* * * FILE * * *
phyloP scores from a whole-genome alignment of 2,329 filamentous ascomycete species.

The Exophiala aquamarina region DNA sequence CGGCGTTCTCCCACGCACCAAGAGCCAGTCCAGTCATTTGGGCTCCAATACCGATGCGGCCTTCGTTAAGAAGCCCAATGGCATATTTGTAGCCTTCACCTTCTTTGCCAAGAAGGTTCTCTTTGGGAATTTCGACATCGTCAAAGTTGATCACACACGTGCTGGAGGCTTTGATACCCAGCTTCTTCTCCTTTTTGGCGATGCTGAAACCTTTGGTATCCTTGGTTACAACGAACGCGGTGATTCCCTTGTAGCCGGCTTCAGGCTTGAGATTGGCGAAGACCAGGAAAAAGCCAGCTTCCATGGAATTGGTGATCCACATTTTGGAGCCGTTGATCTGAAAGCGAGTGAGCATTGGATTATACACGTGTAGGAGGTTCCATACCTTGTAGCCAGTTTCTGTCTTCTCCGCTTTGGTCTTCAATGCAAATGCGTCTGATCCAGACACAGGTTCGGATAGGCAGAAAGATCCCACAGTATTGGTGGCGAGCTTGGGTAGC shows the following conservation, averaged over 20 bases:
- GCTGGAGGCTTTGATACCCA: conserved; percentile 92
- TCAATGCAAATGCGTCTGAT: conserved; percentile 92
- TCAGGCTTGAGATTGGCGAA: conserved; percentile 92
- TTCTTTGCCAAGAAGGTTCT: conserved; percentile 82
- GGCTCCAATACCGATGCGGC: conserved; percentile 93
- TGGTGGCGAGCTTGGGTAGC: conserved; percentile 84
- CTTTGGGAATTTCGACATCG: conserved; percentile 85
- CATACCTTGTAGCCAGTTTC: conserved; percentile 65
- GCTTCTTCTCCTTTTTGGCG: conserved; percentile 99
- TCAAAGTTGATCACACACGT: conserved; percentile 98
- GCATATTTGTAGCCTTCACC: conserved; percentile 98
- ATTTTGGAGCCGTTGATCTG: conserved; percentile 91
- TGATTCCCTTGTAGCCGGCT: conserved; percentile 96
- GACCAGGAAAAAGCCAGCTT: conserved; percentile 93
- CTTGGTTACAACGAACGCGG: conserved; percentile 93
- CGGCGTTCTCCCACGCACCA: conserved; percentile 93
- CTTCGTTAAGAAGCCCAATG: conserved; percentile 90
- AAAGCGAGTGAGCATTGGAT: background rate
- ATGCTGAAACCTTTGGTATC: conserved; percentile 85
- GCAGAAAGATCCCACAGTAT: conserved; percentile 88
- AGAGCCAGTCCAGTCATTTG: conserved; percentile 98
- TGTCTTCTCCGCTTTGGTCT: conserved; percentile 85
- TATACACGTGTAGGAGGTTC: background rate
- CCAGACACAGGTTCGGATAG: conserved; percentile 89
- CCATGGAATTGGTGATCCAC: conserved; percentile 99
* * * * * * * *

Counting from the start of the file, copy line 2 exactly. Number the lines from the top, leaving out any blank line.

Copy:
The Exophiala aquamarina region DNA sequence CGGCGTTCTCCCACGCACCAAGAGCCAGTCCAGTCATTTGGGCTCCAATACCGATGCGGCCTTCGTTAAGAAGCCCAATGGCATATTTGTAGCCTTCACCTTCTTTGCCAAGAAGGTTCTCTTTGGGAATTTCGACATCGTCAAAGTTGATCACACACGTGCTGGAGGCTTTGATACCCAGCTTCTTCTCCTTTTTGGCGATGCTGAAACCTTTGGTATCCTTGGTTACAACGAACGCGGTGATTCCCTTGTAGCCGGCTTCAGGCTTGAGATTGGCGAAGACCAGGAAAAAGCCAGCTTCCATGGAATTGGTGATCCACATTTTGGAGCCGTTGATCTGAAAGCGAGTGAGCATTGGATTATACACGTGTAGGAGGTTCCATACCTTGTAGCCAGTTTCTGTCTTCTCCGCTTTGGTCTTCAATGCAAATGCGTCTGATCCAGACACAGGTTCGGATAGGCAGAAAGATCCCACAGTATTGGTGGCGAGCTTGGGTAGC shows the following conservation, averaged over 20 bases: